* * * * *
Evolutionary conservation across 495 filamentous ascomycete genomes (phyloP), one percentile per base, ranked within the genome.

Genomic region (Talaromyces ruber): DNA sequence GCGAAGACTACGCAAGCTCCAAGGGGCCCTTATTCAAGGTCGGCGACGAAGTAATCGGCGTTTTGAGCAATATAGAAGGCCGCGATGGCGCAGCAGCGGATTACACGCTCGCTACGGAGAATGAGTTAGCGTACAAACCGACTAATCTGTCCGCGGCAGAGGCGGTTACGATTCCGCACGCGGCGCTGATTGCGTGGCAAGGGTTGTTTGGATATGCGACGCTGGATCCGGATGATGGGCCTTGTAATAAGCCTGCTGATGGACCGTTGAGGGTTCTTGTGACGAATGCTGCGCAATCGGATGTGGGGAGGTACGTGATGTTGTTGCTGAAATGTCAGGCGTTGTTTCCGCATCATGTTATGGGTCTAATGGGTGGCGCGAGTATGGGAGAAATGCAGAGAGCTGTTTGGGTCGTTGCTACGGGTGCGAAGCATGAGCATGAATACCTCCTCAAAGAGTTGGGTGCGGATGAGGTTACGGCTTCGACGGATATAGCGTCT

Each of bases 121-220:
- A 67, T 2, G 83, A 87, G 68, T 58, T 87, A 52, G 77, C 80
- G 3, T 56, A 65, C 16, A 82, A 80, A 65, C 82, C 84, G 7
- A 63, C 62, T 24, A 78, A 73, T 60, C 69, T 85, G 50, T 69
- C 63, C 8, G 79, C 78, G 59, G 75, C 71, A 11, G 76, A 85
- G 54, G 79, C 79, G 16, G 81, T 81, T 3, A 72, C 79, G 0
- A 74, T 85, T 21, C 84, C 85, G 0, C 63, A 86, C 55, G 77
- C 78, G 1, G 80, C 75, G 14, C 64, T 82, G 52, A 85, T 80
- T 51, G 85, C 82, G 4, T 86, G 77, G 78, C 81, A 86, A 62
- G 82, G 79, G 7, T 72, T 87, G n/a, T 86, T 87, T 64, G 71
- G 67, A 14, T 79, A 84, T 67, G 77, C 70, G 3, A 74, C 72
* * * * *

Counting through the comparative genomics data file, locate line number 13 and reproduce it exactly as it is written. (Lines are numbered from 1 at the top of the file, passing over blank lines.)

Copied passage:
- G 67, A 14, T 79, A 84, T 67, G 77, C 70, G 3, A 74, C 72